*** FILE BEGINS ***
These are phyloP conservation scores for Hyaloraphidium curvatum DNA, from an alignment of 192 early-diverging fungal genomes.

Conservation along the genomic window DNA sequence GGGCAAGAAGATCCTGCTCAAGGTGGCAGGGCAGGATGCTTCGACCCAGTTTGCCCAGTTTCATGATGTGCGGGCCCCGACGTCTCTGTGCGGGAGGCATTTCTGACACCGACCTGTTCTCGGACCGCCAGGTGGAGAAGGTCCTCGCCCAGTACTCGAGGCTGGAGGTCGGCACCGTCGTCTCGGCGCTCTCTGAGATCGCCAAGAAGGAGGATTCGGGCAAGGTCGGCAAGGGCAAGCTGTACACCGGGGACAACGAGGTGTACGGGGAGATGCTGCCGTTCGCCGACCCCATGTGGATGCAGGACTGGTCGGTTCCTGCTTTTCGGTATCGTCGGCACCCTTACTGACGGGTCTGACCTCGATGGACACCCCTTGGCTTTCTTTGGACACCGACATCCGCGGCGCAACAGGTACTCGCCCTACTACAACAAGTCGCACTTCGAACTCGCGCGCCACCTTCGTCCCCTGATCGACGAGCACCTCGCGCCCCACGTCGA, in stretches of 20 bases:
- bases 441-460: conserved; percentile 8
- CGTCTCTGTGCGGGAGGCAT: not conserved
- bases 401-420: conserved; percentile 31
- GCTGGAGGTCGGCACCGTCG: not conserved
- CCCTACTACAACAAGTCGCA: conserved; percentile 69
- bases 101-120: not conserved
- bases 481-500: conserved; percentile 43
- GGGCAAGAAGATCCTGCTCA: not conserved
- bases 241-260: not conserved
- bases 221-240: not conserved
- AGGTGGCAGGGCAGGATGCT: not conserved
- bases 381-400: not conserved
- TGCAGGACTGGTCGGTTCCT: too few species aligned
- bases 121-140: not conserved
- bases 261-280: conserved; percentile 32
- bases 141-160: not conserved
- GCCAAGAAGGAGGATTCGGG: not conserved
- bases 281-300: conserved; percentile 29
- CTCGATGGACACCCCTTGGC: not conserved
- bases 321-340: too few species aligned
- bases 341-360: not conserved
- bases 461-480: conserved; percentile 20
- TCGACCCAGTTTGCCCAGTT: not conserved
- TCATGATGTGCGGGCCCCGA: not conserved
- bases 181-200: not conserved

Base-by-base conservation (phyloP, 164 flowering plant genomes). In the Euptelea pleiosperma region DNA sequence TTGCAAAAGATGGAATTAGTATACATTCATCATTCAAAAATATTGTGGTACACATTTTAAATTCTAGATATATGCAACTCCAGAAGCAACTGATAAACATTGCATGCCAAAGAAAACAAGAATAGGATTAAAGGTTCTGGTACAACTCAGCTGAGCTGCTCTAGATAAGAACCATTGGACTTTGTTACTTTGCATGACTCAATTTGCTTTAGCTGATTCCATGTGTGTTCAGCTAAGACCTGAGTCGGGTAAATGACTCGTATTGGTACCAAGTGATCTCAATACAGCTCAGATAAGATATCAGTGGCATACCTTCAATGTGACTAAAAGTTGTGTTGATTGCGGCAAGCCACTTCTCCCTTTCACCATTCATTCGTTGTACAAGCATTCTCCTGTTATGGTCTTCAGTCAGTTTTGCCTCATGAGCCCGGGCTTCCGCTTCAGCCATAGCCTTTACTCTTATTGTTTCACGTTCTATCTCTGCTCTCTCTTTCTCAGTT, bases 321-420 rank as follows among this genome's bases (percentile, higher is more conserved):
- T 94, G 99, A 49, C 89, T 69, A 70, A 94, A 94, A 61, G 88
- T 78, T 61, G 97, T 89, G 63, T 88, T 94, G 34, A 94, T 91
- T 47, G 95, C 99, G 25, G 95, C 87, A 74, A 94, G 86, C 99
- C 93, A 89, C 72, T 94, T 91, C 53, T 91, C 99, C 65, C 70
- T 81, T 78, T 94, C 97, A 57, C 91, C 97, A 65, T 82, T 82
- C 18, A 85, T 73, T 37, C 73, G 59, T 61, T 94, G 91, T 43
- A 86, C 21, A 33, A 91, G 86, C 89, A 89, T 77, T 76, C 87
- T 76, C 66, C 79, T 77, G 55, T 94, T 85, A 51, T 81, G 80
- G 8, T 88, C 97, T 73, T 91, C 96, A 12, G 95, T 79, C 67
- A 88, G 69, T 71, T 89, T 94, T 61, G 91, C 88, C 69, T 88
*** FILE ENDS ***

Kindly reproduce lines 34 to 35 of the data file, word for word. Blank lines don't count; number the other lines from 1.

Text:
- C 18, A 85, T 73, T 37, C 73, G 59, T 61, T 94, G 91, T 43
- A 86, C 21, A 33, A 91, G 86, C 89, A 89, T 77, T 76, C 87